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The runaway favourite financial move of early 2020 was to put money in a savings or chequing account.

The analysis firm Investor Economics has released data showing that $42.7-billion went into savings and chequing accounts in the first three months of 2020. Exchange-traded funds took in a net $14.9-billion, guaranteed investment certificates took in $700-million and mutual funds saw outflows of $4.7-billion.

How unusual is the strong preference for savings and chequing accounts during a period of the year that is often focused on investing for registered retirement savings plans? According to Investor Economics, the average inflow into these products from 2017 to 2019 was just $3-billion, while GICs generated $12.7-billion.

Seeking safety in an emergency situation like the pandemic is smart. But you can undo a bit of your good work by parking those savings in a bank that doesn’t pay a serious amount of interest.

Big banks are paying next to nothing in interest these days and in some cases they are offering zero. Higher teaser rates for new clients are available in some cases, but the rate when the offer is done is terrible. Investor Economics said slightly more than $32-billion of the money heading into savings and chequing accounts in the first quarter went to banks alone. That means big banks scooped up billions they’ll lend out at their usual rates while paying virtually nothing in interest.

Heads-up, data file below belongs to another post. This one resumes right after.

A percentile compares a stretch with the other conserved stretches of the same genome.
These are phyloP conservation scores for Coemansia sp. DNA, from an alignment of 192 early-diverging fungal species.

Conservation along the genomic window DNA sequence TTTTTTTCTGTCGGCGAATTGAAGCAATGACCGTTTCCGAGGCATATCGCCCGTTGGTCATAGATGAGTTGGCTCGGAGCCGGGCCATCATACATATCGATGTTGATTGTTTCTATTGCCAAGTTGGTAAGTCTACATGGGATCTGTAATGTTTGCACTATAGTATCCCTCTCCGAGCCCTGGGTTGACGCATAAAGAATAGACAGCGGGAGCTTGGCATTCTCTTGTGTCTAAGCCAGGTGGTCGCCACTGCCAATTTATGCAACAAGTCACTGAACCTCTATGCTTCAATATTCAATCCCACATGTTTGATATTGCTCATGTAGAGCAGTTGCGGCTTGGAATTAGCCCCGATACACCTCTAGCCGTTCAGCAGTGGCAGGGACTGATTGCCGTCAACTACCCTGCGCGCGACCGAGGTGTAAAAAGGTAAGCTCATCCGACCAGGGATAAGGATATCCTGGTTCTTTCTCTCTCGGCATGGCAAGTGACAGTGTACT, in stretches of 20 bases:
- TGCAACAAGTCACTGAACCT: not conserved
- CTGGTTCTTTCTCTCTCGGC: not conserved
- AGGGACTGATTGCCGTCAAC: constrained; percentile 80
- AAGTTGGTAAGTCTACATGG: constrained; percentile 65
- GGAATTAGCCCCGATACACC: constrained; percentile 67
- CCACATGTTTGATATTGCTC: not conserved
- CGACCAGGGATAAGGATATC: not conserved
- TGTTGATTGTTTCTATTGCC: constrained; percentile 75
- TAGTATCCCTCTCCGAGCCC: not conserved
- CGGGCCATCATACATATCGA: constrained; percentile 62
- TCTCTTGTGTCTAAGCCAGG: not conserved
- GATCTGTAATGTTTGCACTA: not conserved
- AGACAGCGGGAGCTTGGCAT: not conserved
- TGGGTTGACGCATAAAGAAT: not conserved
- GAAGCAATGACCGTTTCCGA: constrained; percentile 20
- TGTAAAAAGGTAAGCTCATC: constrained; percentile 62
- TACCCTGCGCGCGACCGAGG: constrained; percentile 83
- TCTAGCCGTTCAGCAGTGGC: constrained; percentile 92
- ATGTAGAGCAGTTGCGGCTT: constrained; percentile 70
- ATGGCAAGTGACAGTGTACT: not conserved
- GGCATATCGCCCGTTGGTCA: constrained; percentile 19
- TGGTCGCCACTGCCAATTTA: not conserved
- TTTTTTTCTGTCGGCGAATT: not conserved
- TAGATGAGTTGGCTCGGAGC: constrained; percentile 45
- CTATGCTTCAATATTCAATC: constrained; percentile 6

Though a wide range of interest rates have plunged in the economic downturn caused by the pandemic, you can still get as much as 2 to 2.25 per cent interest at some alternative banks, trust companies and credit unions. As with big banks, deposit insurance is available for deposits at alternative banks through Canada Deposit Insurance Corp. Credit union-owned online banks have their own provincial plans. (Details here about Manitoba’s plan.)

Interest of 2 per cent sounds lame, but consider this. The inflation rate in April fell 0.2 per cent, which means that you’re able to keep all of your gains on an after-inflation basis. A year ago, the inflation rate was 2 per cent.

After-tax gains from savings are another matter. Interest income is taxed at your usual rate, which means you’ll lose some of your gains if they’re not held in a tax-free savings account. But at least you’ll still have something to show for the savings you handed over to a bank, trust company or credit union offering a decent interest rate. The same cannot be said if your money is sitting in a big bank.

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